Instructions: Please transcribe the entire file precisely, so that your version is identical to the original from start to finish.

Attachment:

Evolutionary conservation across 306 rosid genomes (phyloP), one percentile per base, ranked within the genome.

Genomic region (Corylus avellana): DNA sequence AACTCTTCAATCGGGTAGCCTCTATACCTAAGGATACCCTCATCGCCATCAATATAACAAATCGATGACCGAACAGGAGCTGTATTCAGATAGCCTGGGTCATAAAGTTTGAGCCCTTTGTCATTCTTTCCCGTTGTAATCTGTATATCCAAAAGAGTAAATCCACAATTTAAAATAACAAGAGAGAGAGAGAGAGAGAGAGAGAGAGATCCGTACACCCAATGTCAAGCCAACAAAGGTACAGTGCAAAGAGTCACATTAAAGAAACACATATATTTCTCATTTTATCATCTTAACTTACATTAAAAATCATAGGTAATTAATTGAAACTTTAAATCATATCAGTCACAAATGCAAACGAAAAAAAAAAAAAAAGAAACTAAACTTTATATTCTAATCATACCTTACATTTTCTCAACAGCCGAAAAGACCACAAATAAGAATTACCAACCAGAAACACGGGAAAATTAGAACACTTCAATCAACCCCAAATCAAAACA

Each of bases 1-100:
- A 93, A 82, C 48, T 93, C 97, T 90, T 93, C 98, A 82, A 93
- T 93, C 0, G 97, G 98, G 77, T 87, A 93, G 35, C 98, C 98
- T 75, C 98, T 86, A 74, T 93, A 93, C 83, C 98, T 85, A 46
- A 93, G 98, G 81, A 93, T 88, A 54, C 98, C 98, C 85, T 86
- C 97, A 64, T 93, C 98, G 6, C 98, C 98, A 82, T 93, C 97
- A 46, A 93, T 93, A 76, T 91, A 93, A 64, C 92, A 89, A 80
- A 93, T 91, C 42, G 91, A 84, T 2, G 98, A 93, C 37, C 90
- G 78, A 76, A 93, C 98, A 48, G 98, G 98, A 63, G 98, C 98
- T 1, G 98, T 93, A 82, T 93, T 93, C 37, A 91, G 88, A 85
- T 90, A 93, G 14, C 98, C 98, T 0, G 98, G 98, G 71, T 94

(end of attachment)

Evolutionary conservation across 306 rosid genomes (phyloP), one percentile per base, ranked within the genome.

Genomic region (Corylus avellana): DNA sequence AACTCTTCAATCGGGTAGCCTCTATACCTAAGGATACCCTCATCGCCATCAATATAACAAATCGATGACCGAACAGGAGCTGTATTCAGATAGCCTGGGTCATAAAGTTTGAGCCCTTTGTCATTCTTTCCCGTTGTAATCTGTATATCCAAAAGAGTAAATCCACAATTTAAAATAACAAGAGAGAGAGAGAGAGAGAGAGAGAGAGATCCGTACACCCAATGTCAAGCCAACAAAGGTACAGTGCAAAGAGTCACATTAAAGAAACACATATATTTCTCATTTTATCATCTTAACTTACATTAAAAATCATAGGTAATTAATTGAAACTTTAAATCATATCAGTCACAAATGCAAACGAAAAAAAAAAAAAAAGAAACTAAACTTTATATTCTAATCATACCTTACATTTTCTCAACAGCCGAAAAGACCACAAATAAGAATTACCAACCAGAAACACGGGAAAATTAGAACACTTCAATCAACCCCAAATCAAAACA

Each of bases 1-100:
- A 93, A 82, C 48, T 93, C 97, T 90, T 93, C 98, A 82, A 93
- T 93, C 0, G 97, G 98, G 77, T 87, A 93, G 35, C 98, C 98
- T 75, C 98, T 86, A 74, T 93, A 93, C 83, C 98, T 85, A 46
- A 93, G 98, G 81, A 93, T 88, A 54, C 98, C 98, C 85, T 86
- C 97, A 64, T 93, C 98, G 6, C 98, C 98, A 82, T 93, C 97
- A 46, A 93, T 93, A 76, T 91, A 93, A 64, C 92, A 89, A 80
- A 93, T 91, C 42, G 91, A 84, T 2, G 98, A 93, C 37, C 90
- G 78, A 76, A 93, C 98, A 48, G 98, G 98, A 63, G 98, C 98
- T 1, G 98, T 93, A 82, T 93, T 93, C 37, A 91, G 88, A 85
- T 90, A 93, G 14, C 98, C 98, T 0, G 98, G 98, G 71, T 94